Of course, it’s not all good news: many of the employees we spoke to reported feeling forgotten about or less supported with the rise of WFH (working from home), without mentioning the increased stress and practical challenges that come with restricted access to services. Statistics indicate that 21% of unpaid caregivers feel that their careers have been negatively affected by their caregiving responsibilities.
It’s essential that businesses look at the numbers, look at the statistics, and make wise choices when it comes to investing in the future of their employees.
With this in mind, how can more companies work to overcome these challenges and become Caring Companies?
A Caring Company understands that its employees often have significant responsibilities outside of work. It commits to challenging the way career paths are designed to allow caregivers to meet both their caring responsibilities and their willingness to grow at work. On the ground, we often talk about ‘inclusive performance’. This is an approach that is linked to empowering employees throughout their careers, rather than simply responding to a situation or event. We know that prior to the pandemic only one out of three caregivers would tell HR about their situation, so it’s incumbent upon management to look beyond the surface and make sure that all employees know how to access resources and support, if and when they’re needed.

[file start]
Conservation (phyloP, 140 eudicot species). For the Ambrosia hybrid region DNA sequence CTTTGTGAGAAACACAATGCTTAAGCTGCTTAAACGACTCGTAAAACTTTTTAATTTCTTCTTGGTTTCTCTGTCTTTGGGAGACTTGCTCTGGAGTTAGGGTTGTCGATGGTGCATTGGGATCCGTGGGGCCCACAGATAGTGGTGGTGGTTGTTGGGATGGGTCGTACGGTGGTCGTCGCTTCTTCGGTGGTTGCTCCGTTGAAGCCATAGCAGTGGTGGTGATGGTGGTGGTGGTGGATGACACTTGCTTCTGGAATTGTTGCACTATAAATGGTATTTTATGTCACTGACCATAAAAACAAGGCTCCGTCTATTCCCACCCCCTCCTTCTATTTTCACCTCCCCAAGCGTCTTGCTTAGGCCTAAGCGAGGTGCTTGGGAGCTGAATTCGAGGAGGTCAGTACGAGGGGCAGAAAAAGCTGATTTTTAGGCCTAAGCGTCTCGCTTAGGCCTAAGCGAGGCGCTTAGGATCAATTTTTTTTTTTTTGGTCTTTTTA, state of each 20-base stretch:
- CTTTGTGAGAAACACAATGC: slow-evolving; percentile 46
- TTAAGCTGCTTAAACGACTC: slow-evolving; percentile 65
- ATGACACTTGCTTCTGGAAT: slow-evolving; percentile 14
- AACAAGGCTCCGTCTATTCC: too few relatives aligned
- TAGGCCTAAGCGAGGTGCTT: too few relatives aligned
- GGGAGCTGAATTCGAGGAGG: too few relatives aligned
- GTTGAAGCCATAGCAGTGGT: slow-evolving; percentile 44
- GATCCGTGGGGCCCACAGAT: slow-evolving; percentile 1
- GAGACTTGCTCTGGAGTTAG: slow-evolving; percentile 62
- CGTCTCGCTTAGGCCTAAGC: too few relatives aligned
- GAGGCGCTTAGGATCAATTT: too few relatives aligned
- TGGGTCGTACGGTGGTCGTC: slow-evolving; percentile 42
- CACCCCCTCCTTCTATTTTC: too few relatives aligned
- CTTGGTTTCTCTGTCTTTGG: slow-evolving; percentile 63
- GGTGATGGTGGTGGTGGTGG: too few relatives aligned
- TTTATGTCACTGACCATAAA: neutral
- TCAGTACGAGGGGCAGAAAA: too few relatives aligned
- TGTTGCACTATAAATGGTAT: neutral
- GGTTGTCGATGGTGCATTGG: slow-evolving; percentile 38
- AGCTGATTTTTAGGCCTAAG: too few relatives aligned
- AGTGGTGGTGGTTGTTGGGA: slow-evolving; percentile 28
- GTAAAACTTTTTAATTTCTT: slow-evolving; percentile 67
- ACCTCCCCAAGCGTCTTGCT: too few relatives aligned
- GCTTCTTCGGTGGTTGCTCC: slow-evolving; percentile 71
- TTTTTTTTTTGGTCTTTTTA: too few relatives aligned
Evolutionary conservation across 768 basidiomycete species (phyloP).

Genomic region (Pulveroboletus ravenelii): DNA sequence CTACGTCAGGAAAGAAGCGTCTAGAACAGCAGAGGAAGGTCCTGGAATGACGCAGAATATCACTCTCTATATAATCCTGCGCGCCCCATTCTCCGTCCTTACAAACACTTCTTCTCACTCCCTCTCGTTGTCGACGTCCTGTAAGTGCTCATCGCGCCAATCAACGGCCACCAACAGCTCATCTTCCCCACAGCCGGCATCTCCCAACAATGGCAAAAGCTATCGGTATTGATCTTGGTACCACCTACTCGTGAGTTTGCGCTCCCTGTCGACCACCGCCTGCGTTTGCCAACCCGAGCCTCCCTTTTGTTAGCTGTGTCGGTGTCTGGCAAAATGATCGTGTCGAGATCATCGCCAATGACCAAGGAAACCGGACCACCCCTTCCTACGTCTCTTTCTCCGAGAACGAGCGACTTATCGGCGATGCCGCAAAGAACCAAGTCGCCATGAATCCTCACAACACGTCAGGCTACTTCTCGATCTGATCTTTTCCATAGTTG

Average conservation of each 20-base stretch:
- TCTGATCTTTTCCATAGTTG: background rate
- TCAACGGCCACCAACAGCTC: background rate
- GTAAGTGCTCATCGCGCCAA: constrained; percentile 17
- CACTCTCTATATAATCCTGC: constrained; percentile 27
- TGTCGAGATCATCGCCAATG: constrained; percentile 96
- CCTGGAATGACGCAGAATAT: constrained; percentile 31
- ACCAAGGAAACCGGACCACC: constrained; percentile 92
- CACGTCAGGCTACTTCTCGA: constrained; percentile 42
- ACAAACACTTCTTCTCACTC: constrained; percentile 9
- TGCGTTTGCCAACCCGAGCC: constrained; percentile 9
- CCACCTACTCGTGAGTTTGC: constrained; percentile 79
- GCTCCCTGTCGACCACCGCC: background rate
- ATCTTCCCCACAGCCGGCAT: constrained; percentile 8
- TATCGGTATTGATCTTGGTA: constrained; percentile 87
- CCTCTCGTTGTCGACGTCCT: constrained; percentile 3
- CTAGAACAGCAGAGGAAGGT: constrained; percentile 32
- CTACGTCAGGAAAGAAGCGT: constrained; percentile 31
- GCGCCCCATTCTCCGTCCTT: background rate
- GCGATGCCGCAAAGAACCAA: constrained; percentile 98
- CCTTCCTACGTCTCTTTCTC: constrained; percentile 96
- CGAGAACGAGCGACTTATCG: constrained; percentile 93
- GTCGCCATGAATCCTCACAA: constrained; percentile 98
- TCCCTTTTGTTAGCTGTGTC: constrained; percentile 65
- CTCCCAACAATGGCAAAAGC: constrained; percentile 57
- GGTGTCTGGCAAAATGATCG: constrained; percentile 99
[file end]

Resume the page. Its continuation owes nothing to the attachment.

I would urge companies to take a closer look at classic situations that many employees still experience – feeling unable to request time off, finding themselves on the sidelines when it comes to new projects or new clients, experiencing friction with their manager or colleagues – and put measures in place to anticipate these ‘life moments’ proactively, rather than attempting to deal with them as they arise. Interestingly, a Deloitte study recently found that even a 10% improvement in perceptions of inclusion increases work attendance by almost one day a year per employee, thus reducing the cost of absenteeism. It’s essential that businesses look at the numbers, look at the statistics, and make wise choices when it comes to investing in the future of their employees. As an example, maternity leave is something we now take for granted: it’s factored into recruitment and company budgets. I’d like to see the same for other ‘life moments,’ including – but not limited to – caregiving.
We know that women are more likely to be unpaid carers or caregivers, especially in caring for older family members. How should companies be adapting their solutions in light of this?